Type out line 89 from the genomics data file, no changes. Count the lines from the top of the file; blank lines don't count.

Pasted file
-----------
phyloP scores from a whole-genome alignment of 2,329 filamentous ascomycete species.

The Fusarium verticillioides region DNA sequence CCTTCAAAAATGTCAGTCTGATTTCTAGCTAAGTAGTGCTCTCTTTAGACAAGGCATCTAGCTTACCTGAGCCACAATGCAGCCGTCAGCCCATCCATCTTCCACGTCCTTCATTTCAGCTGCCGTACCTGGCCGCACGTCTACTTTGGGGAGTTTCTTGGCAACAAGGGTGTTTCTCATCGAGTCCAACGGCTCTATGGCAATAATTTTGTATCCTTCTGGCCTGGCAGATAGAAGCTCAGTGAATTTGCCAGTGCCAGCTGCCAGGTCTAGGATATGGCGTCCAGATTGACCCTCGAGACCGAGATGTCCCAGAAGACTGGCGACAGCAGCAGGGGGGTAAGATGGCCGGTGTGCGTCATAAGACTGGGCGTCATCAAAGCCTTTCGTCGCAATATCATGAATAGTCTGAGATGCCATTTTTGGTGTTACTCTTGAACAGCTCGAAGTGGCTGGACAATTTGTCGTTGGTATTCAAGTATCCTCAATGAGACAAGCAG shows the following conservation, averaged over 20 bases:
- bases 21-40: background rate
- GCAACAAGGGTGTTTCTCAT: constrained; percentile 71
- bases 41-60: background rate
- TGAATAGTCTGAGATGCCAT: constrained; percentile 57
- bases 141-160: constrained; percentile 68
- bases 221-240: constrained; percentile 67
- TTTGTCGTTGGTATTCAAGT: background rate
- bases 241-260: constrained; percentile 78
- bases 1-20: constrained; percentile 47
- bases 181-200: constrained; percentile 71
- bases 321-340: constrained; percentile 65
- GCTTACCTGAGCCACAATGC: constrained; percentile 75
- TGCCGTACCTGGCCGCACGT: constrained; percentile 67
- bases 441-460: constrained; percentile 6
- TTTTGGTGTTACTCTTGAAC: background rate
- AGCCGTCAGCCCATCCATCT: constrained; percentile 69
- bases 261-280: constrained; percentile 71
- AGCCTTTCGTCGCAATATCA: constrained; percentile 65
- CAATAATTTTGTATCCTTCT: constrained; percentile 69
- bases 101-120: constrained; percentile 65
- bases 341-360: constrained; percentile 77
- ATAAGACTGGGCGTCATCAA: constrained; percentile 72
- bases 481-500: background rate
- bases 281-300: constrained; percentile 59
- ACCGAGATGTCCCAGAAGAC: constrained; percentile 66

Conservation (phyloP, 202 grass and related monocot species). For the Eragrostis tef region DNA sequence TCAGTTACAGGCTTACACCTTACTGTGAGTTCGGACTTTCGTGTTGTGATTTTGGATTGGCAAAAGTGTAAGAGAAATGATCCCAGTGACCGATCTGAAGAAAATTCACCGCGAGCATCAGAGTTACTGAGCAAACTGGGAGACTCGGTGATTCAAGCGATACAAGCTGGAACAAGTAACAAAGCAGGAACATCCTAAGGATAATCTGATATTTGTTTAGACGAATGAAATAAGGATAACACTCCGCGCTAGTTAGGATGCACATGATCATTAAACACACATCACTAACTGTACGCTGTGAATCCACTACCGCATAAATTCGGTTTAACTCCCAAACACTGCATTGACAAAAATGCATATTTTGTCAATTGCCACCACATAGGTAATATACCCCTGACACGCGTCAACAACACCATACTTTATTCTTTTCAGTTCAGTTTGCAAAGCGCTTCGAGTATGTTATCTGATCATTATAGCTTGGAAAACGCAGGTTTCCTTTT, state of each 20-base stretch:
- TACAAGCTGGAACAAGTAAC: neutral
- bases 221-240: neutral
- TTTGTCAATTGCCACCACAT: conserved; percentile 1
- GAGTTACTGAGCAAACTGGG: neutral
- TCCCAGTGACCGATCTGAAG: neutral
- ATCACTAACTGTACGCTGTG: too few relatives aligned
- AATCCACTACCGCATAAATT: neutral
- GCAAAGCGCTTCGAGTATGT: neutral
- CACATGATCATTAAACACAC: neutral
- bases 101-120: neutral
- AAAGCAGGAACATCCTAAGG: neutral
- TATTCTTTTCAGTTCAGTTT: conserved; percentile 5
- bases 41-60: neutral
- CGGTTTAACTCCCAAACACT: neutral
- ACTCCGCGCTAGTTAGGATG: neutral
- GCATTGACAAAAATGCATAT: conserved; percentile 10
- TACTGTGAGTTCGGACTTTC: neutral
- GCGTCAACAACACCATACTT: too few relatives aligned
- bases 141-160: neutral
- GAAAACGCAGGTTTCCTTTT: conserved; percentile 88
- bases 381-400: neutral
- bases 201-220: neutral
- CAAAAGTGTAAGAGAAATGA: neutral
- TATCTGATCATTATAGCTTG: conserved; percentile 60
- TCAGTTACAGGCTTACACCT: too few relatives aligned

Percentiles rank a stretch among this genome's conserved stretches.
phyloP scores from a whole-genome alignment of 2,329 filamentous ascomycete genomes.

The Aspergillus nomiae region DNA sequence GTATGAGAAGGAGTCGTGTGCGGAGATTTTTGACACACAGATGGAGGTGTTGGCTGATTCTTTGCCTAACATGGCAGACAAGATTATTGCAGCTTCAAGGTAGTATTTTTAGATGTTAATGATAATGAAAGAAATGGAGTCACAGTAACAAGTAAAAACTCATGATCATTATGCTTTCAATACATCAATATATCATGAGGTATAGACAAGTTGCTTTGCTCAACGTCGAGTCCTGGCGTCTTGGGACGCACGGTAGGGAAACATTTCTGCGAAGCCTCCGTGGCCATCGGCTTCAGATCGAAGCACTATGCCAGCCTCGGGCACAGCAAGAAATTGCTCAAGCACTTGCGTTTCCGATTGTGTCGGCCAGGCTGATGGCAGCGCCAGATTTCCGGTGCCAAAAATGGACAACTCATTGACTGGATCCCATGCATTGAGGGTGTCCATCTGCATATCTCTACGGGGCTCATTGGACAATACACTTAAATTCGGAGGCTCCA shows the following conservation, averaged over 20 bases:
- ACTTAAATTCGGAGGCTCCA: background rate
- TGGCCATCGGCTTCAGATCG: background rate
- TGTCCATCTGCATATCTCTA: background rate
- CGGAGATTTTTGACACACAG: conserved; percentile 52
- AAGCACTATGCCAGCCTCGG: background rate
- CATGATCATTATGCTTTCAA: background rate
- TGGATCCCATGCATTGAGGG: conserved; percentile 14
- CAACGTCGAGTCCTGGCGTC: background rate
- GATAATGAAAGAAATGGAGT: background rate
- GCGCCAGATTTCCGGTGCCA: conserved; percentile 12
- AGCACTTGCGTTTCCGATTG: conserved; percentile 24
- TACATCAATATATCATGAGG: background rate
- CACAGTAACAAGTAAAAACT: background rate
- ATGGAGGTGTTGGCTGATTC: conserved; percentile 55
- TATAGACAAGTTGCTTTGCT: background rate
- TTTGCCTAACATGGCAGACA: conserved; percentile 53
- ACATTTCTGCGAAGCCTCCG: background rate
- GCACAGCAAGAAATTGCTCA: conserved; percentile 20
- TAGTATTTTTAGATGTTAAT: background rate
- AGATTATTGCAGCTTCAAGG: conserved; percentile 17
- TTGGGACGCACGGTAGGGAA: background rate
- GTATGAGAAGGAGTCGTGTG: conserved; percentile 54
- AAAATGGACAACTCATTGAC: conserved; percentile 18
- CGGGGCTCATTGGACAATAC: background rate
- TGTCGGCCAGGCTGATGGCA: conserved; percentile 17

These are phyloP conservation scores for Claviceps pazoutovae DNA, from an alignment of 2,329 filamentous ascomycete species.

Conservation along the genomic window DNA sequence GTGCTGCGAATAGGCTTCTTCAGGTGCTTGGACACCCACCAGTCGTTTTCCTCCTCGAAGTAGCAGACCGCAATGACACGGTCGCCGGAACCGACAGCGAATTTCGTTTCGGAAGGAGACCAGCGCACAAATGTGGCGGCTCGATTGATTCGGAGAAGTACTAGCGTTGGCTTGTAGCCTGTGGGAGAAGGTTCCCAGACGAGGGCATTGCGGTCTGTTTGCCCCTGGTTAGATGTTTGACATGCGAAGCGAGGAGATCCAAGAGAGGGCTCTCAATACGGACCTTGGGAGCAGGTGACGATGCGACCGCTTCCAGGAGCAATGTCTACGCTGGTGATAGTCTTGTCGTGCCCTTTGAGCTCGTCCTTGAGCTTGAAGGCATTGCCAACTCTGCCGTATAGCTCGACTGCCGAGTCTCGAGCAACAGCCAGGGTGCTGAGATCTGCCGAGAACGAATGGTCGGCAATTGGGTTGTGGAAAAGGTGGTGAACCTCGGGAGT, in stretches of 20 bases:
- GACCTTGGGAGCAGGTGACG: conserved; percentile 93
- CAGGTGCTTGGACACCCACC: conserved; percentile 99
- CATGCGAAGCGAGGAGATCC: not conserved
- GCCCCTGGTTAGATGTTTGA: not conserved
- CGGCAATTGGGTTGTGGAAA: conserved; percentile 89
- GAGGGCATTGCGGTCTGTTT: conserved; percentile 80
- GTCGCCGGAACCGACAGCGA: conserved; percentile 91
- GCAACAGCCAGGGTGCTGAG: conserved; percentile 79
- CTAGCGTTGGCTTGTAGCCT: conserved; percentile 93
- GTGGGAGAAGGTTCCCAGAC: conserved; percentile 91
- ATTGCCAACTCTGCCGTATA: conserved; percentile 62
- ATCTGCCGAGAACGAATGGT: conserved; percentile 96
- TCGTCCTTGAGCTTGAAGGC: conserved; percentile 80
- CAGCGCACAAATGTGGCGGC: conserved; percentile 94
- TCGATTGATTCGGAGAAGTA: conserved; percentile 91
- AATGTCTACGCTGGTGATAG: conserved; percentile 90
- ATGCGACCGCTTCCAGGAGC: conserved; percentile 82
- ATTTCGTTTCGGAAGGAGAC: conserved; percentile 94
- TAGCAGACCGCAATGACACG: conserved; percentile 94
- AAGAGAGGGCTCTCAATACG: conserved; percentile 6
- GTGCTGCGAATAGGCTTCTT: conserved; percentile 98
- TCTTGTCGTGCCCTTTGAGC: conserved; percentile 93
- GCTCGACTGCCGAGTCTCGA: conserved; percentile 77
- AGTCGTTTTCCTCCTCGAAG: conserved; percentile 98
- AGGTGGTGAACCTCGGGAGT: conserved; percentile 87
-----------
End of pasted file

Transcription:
- GAGGGCATTGCGGTCTGTTT: conserved; percentile 80